Guest Blogger: David Dahlson
The Eucalyptus family of trees provides the floral industry with many ubiquitous products that we see used in contemporary design, as well as some rather esoteric items as well. The variety of shapes and sizes seen in the foliage alone is impressive; from the Spiral form of Baby Blue, to the ovate leaves of Silver Dollar, the tiny leaves of E. parvifolia or the the willowy leaves of E. nicholii. The flowers of many of the eucalyptii are also fabulous, available in Hot Pink, Red and White and which range in size from large baseball size blooms to clusters of tiny flowers. Then there are of course the wonderful seeded eucalyptus varieties which most popularly are available in big “gum-nut” types. And what of the seeded eucalyptus, that is frequently used as a filler, I hear you ask?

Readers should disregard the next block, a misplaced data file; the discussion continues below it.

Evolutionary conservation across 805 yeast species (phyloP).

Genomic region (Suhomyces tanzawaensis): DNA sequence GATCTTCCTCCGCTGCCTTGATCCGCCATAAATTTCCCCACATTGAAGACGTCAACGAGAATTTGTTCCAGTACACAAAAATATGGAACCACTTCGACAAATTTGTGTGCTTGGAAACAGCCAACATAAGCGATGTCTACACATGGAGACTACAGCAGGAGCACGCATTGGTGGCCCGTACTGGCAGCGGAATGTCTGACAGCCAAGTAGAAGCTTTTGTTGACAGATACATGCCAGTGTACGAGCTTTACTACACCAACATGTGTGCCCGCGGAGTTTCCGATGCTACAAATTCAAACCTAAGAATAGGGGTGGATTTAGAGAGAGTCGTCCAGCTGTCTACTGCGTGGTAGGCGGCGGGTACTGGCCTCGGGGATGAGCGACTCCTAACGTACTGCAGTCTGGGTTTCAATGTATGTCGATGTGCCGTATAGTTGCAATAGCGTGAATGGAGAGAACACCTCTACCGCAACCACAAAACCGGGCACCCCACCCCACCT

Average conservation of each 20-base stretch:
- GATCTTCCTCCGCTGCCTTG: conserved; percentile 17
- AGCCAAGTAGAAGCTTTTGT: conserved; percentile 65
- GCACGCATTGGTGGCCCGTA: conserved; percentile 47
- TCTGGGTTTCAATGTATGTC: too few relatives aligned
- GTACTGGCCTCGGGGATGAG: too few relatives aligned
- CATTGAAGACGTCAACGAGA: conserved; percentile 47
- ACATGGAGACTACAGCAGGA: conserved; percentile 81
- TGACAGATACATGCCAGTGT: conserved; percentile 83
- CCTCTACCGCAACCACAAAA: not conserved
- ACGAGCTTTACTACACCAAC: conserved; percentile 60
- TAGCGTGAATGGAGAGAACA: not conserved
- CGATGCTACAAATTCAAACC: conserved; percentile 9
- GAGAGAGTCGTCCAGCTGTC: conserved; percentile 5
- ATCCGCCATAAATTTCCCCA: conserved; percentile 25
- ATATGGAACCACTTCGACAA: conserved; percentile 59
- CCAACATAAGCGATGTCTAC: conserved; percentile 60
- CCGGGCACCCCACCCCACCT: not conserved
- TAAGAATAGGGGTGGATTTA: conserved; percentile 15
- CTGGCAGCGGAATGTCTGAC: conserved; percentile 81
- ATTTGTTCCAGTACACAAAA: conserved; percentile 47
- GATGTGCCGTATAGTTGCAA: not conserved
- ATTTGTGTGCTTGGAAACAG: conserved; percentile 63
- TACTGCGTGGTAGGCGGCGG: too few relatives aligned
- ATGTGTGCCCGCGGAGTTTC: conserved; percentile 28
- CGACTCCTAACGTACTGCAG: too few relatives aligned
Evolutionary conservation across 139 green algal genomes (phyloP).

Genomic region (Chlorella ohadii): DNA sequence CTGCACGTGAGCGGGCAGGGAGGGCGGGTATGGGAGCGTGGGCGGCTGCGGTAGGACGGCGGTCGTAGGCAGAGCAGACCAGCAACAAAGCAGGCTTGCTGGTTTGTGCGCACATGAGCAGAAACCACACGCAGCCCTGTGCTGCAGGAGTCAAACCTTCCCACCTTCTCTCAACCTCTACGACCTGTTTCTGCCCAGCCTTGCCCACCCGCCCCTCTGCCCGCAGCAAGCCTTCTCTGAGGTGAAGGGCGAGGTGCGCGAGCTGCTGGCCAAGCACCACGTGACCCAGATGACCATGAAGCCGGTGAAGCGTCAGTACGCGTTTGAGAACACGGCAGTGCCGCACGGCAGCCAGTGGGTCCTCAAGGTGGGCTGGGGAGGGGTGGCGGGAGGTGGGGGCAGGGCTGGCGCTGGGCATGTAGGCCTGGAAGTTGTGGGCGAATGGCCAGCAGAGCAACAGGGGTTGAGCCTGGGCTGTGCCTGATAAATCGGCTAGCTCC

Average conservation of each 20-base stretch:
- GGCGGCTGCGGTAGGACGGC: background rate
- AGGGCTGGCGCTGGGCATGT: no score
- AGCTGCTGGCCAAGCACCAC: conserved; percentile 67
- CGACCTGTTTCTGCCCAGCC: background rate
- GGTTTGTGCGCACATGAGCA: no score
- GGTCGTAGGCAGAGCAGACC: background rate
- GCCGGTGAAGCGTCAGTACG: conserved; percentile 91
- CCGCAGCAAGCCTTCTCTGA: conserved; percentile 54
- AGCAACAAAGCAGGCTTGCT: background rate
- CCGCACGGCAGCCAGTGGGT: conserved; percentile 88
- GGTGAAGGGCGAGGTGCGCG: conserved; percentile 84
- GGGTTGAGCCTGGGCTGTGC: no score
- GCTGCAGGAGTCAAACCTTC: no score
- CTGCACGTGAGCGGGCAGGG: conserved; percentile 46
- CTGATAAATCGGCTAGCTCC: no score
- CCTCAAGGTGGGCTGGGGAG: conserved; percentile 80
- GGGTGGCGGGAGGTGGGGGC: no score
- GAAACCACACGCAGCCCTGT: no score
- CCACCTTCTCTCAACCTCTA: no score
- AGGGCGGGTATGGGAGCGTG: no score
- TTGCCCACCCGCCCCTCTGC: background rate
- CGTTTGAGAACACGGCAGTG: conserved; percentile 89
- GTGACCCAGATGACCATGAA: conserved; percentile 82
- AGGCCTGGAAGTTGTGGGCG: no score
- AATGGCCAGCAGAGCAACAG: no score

Well, the versatile filler we have come to know as “Seeded Euc” is not in fact bearing seeds at all. They are in fact flower buds, with a rare feature found only in Australia, and which contributed to the name we use today.
Eucalyptus trees were doubtless observed by Captain Cook’s crew, and we know material was collected by Sir Joseph Banks on the first trip to Australia in 1770. However, the first serious study of eucalyptus was undertaken by French botanist Charles-Louis L’Héritier de Brutelle with material brought back in 1777 from the third voyage of Captain Cook. Working at the British Museum in London, L’Heritier proposed the name Eucalyptus for the specimen, which he developed from two Greek words: “Eu” meaning well; and “calyptos” meaning covered. He named the plant thus because of the unique covering on the flower buds, which pops off when it is ready to flower. This component is called the operculum, which is Latin for “little lid”. While L’Heritier was probably not aware that this was a key genetic component of all eucalyptus varieties, his keen observational skills lead to a pertinent name for this versatile plant.
So, the next time you order seeded eucalyptus, remember that you will be getting flower buds, unless of course you want eucalyptus with seeds, in which case you will be getting eucalyptus nuts.